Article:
death. week 10.

date. 2022

city. new york city​, antigua

Image by Scott Rodgerson

April 21


The Mind ………. The World

The Soul ……….. The Body

The Internal ….… The External


All of nature seeks intimacy. Intimacy between mind and world, soul and body, internal and external.


But something goes wrong. Something goes missing. A conflict emerges. An invisible line is crossed and the soul seeks shelter back down inside itself and the world is pushed back out into the cosmos.


Slowly, over eons, trust is built, treaties are signed, deals are struck.


And again, for a moment, peace reigns. An impossible unity is attained. Freedom is the name, and love is the word.


This is what we refer to as an orgasm. The moment where time loses its meaning, mind and body revert to fictitious propaganda, when god descends upon the mount, and Adam and Eve share a sweet apple in the garden of their innocence.


Wouldn’t you love to know what it’s like for a fetus in her mother’s womb? To be suspended in warm love? Then get into bed, climb under your covers, and touch yourself. Don’t stop until you see god.


Tell me, what are the use of thoughts in such moments? What are the use of limbs?


The only remaining possibility

Is to savor this glimpse

Of real intimacy.


No wonder all religions ban masturbating. Competition is bad for business.


Intimacy never occurs between two bodies, let alone two souls.


No, true intimacy (every subject’s object) takes place when the Mind itself coincides with all Body. When god becomes man, or as the Hindus prefer, Ayam Atma Brahma - "This Self (Atman) is Brahman (Reality)”.


Perhaps this sounds mystical. I promise it really isn’t.


We’ve got sex all wrong.


Intimacy doesn’t take place between me and you. It can occurs within me. When the two sides of me connect. What are my two sides? My mind and my body, i.e. my internal and external self, or my soul and the world. So many words for something so simple.


Sex is a feeble attempt at masturbation.


Have you ever cried?


We cry when our self is split into two (when a rupture appears between our internal mind and the external world), and we cry when our self returns into one (when who we are in the world becomes identical with who we are in our mind).


Put differently, intimacy occurs when the external world functions like a perfect mirror, reflecting our deepest self back onto us. Alienation, however, sprouts like hasty weeds in those spaces where we conceal our true nature, either because we are unable or unwilling to meet the world as it is.


Other minds exist

Only to point the way

Back to ourselves.


A mother’s love

Is like a lighthouse.

Don’t mistake the lighthouse for the destination or you’ll end up with a hole in your ship.


The greatest gift you can give to those who you truly love

Is to teach them how to love themselves.


Death. What of death? Love only answers. Death questions.


Death insists on creating problems. Death is the serpent who encourages us to cut off ties with the world and return into ourselves. Or worse, reject ourselves in favor of a barren world.


Death burns a path of destruction across our heart

Leaving emptiness in its wake.

An emptiness which offers new discoveries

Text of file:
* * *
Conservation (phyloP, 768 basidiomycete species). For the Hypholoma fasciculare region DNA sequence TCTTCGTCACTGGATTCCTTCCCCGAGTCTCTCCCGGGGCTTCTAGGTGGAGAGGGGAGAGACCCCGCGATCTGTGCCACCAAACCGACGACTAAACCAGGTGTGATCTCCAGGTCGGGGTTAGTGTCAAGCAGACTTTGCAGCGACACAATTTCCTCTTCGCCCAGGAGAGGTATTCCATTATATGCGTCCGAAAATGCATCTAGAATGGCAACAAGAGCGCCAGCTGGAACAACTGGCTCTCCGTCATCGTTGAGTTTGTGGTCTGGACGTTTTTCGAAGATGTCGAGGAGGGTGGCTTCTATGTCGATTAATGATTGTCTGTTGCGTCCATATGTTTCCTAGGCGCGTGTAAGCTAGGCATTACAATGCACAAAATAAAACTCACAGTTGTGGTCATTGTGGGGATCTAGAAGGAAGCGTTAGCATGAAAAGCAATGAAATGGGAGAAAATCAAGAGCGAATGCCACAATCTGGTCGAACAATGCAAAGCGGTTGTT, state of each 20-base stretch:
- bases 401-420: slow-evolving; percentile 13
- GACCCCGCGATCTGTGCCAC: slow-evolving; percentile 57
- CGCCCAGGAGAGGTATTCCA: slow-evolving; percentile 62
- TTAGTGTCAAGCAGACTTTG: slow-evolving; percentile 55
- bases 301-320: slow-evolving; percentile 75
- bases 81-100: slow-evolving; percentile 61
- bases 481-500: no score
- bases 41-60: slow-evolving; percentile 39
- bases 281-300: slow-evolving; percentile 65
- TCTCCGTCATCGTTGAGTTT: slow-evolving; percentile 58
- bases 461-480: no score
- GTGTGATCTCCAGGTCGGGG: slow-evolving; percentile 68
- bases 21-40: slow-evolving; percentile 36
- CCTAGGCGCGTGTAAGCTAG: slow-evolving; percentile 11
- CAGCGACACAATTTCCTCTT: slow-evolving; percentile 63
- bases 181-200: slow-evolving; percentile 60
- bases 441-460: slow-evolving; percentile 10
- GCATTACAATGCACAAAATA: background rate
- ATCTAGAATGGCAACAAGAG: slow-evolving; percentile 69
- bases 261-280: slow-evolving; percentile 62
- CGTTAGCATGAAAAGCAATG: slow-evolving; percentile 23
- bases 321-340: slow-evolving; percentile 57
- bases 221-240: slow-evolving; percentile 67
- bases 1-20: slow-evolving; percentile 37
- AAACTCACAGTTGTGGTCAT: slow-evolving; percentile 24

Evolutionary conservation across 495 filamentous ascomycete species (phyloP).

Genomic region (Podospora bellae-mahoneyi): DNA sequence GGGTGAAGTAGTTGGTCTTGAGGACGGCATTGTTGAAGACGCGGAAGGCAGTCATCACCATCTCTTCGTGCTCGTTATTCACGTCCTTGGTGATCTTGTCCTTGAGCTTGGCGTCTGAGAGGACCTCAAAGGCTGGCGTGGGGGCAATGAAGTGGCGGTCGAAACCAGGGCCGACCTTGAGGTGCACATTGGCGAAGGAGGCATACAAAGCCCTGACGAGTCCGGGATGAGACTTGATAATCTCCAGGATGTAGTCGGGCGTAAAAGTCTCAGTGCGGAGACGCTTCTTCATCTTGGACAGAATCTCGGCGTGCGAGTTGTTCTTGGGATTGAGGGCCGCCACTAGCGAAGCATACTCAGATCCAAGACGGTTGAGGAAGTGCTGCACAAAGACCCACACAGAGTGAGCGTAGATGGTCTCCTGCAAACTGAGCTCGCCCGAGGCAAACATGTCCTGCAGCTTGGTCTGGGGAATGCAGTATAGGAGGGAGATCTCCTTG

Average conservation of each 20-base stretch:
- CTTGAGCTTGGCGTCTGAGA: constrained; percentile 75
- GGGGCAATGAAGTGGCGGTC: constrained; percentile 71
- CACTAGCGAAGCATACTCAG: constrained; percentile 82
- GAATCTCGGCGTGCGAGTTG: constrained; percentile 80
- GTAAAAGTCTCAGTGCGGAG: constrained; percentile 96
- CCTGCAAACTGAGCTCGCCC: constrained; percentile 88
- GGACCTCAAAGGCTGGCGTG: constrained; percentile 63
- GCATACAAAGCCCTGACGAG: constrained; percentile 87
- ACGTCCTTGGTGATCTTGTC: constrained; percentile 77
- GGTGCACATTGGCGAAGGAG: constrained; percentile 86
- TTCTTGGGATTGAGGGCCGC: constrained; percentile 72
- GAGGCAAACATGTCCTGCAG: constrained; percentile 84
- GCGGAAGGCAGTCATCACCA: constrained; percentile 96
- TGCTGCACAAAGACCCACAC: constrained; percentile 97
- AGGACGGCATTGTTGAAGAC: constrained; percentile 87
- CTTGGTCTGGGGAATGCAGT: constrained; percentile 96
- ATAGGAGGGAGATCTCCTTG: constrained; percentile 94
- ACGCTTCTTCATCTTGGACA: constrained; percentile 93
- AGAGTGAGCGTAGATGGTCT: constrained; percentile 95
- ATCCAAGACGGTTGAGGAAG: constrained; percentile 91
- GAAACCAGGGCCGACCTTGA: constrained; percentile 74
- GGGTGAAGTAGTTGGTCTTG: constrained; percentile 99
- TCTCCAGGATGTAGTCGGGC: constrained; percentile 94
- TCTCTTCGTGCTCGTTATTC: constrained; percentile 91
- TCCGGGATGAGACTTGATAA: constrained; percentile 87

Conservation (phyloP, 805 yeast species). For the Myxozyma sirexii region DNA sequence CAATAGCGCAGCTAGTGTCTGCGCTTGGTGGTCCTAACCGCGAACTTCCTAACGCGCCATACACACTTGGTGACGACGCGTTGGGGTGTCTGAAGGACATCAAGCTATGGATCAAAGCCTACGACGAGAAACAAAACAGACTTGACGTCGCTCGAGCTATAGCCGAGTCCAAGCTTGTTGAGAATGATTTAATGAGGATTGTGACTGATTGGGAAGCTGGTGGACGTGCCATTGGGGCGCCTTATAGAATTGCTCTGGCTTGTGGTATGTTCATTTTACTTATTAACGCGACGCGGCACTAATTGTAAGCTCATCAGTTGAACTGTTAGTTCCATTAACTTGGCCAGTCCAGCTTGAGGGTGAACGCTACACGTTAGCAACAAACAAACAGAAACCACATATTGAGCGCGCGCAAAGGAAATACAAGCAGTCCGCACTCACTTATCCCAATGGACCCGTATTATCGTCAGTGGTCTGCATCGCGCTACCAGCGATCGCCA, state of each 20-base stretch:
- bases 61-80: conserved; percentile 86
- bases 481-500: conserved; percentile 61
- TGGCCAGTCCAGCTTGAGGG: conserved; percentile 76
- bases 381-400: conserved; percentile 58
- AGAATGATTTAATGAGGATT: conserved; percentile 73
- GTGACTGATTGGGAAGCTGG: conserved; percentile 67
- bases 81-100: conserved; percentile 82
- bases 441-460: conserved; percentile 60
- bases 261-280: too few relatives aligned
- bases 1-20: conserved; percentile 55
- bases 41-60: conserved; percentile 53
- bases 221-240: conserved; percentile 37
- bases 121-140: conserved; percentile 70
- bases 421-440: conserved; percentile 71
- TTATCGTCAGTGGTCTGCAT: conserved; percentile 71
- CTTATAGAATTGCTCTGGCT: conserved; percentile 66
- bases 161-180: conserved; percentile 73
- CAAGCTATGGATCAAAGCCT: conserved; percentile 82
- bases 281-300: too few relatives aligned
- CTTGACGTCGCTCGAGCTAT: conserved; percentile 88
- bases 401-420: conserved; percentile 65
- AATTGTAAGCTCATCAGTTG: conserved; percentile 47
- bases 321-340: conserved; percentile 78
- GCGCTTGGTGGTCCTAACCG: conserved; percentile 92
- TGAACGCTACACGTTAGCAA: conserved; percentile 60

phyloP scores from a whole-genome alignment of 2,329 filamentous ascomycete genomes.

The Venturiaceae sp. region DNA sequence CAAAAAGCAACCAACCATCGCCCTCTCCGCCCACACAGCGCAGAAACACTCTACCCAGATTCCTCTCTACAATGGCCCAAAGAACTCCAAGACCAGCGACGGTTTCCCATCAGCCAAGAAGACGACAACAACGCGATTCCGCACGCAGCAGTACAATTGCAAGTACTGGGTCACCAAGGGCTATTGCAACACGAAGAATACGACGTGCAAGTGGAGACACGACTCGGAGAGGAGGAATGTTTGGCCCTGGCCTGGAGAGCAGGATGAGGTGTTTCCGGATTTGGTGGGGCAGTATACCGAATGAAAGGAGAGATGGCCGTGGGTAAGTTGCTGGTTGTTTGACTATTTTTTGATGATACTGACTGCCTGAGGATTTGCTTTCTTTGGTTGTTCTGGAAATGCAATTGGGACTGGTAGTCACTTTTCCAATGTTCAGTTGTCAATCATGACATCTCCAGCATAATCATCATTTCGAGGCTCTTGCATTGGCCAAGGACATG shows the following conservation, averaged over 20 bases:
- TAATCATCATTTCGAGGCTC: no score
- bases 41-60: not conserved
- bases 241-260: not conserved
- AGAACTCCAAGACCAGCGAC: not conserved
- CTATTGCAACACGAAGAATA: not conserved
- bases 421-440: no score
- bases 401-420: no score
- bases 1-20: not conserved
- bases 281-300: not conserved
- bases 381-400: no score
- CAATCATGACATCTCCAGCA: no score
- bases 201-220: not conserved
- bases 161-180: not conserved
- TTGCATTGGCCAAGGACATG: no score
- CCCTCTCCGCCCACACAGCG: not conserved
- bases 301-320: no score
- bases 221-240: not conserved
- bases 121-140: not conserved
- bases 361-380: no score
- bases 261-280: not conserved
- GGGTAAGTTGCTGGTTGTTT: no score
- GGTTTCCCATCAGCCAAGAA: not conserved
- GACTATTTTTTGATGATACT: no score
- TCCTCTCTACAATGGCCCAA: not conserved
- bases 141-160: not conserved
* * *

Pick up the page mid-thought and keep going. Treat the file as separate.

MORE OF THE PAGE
Whenever we are ready to plant strange seeds.


Through the cycle of life and death

There emerges a shakla v’tarya (give and take)

Between our eternal soul

And a fluid world.


After each kiss,

A breath of fresh air.


Love shows us what is possible

When soul and body connect.

Death keeps us breathless,

Wanting more and more.


For many, the world as it already is is enough. The world they were born into already contains their heart’s desires. The trick, for them, is to seize it.


For others, less lucky, the world is an empty shell. They live as strangers in their own land, waking up each morning to a new burden: to continue living as slaves, or to create, through sweat, blood, and tears, a new world.


Through painful toil you will eat of the land all the days of your life.


Like god, these people are forced to create yesh m’ayin, something from nothing. To survive, they must create a world in their own image, or suffer a fate still more painful than death.


We call this work art, and these gods we call artists.


When I cannot find myself out in the world, I must create a new world out of myself.



So God created mankind in his own image,

    in the image of God he created them.



April 25


I visited Tzvi yesterday. He’s buried at the United Hebrew Cemetery in Staten Island.


In the 20 or so years since he died, this was the first time that I voluntarily chose to go say hi.


I thought it might be a good idea to ‘formalize’ our relationship, rather than keeping it endlessly submerged in the dark crevices of my own ignorance.


“So, what are we?”


I held a little funeral service with my friend Shlomo. Reading the Hebrew liturgy felt comforting. No, not comforting. It felt appropriate; like my own drop of sorrow, loss, struggle had joined an ocean of suffering stretching back to the beginnings of humanity. My pain was not drowned out in the world’s pain; on the contrary, it found purpose and community, and was thereby elevated just slightly off of my own shoulders.


Suffering makes me feel isolated. I feel personally attacked by the world, so I turn inward, licking my wounds in the silence of my own soul. “Fuck you, I don’t need you. Anyhow, I always knew I couldn’t trust anyone other than myself.” Reciting those few chapters of Psalms at my brother’s grave, I found that more than anything else, suffering is what unites us. The world shares in my suffering, just as a mother takes equal share in her child’s birth pangs.